In a distinctive nod to the feminist battle cry to reclaim the public realm as a space for women’s participation, Buffy eschews the domestic sphere for the public one. With her preternatural strength and supreme confidence, she can literally go wherever the hell she pleases. Her domain is a traditionally male, conventionally dangerous one: the darkened streets, abandoned buildings, and stinking alleys that girls have long been cautioned to beware of. She refuses to remain in the house, and in fact rarely appears at home. While her peers impassively dance to bands performing at an all-ages nightclub, Buffy never seems to linger for more than a few minutes—she’s always got somewhere else to be, some fight to pick or supernatural crisis to avert. It’s many a girl/woman’s dream: to be able to walk down any street of any town at any hour of the day or night, knowing she can defeat any monster who crosses her path.
in keeping with the parameters of contemporary girl culture, Buffy’s strength doesn’t negate her exaggerated femininity. She’s no scarred, deep-in-shit Tank Girl—this slayer’s tank tops are pastel and pristine, revealing plenty of creamy, unmarred cleavage. Her scars are internal only; that chip may never leave her shoulder, but you can bet it’ll be color-coordinated. Yup, she’s strong and sassy all right, but she’s the ultimate femme, never disturbing the delicate definition of physical femininity. Unlike the high school coven of The Craft, whose members become markedly less “feminine” as their powers grow, the Buffster, for all her bravado and physical strength, is a girly girl through and through.
Herein lie the limitations inherent in the Buffy phenom: “Girl power” as articulated in the mass media (and mass marketing) is often misrepresented as de facto feminism, when in fact it’s a diluted imitation of female empowerment. Indeed, for some people, it’s a way to bypass the complexities of feminism—it’s a lot easier to wear a “girls kick ass” t-shirt than to learn how to defend yourself physically. The problem with girl power is that all too often it relies on style over substance, baby tees over action. While girl power and the accompanying mania for girl culture has certainly helped spread pro-feminist, pro-female messages throughout the land, it also threatens to turn empowerment into yet another product. Like those clothes Buffy wears? Or how ‘bout Willow’s incense burner? Now you can go to the megamall and buy them, thanks to cross-marketing from the WB and clothing retailer Hot Topic. Or you can follow Glamour’s exhortations to “get Buffy’s buff butt”—with actress Sarah Michelle Gellar’s gluteal-toning secrets, not Buffy’s martial-arts prowess.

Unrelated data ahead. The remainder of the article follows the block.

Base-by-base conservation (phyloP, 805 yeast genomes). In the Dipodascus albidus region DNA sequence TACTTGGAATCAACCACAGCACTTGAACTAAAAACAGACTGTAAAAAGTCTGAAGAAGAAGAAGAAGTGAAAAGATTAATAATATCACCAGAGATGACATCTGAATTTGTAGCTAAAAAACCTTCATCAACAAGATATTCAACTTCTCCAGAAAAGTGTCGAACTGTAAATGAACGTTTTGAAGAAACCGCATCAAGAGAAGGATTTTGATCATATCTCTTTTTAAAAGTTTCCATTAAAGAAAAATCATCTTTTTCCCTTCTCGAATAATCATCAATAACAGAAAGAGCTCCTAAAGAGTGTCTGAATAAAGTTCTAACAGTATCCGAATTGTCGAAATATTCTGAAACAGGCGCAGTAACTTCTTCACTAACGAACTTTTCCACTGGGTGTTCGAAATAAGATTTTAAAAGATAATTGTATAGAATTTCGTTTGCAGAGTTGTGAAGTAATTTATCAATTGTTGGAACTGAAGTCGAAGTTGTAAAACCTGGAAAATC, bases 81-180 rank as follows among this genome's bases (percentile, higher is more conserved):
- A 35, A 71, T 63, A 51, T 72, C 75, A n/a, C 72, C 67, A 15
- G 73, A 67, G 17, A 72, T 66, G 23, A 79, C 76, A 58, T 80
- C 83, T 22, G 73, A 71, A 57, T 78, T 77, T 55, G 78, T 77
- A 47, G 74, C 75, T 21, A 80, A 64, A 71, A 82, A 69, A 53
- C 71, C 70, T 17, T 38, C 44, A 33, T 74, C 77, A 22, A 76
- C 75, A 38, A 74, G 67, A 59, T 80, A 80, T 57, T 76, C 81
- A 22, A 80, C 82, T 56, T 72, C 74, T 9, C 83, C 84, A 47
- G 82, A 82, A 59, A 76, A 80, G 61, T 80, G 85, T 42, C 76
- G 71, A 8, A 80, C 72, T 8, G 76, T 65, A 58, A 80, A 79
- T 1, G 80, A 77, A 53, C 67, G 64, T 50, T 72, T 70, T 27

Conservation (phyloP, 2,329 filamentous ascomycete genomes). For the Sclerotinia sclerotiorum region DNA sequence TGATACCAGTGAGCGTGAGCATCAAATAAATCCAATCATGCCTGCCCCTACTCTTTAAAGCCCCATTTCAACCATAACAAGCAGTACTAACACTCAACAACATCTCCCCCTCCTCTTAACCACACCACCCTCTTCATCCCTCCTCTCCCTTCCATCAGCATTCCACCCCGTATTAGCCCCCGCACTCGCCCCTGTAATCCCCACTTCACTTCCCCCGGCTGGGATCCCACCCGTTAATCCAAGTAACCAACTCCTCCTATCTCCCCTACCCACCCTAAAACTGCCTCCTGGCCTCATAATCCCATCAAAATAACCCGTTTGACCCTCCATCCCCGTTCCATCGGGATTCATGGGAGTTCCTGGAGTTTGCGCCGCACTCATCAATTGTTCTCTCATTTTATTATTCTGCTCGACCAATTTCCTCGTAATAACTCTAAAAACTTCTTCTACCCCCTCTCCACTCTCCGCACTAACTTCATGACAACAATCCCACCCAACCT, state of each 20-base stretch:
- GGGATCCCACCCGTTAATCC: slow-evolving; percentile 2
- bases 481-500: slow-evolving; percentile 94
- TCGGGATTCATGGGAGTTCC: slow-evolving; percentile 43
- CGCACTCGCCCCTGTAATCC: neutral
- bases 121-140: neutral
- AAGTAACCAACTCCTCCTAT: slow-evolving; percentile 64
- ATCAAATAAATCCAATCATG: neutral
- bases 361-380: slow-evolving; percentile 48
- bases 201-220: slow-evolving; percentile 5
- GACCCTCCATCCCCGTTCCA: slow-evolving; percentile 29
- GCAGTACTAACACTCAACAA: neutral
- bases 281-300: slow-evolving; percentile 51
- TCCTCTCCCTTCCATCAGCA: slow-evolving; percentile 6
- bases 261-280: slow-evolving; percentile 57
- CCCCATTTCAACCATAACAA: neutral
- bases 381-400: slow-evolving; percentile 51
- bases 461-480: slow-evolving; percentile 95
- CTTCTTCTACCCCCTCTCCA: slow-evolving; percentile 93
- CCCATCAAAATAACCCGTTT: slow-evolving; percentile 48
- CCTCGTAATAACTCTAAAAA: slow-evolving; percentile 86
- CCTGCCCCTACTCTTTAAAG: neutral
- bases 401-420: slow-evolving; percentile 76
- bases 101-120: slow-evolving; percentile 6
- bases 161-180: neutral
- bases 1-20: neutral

Buffy constantly treads the fine line between girl-power schlock and feminist wish-fulfillment, never giving satisfaction to either one. Producer Whedon acknowledges this very intention: “If I can make teenage boys comfortable with a girl who takes charge of a situation without their knowing that’s what’s happening, it’s better than sitting down and selling them on feminism.” Call her a Hard Candy–coated feminist heroine for the girl-power era. And it isn’t just the pubescent boys who like their heroines sweet: This pastel veneer might just be the necessary spoonful of sugar to make the pro-feminist message palatable to network honchos, the marketing crew, and teen viewers alike.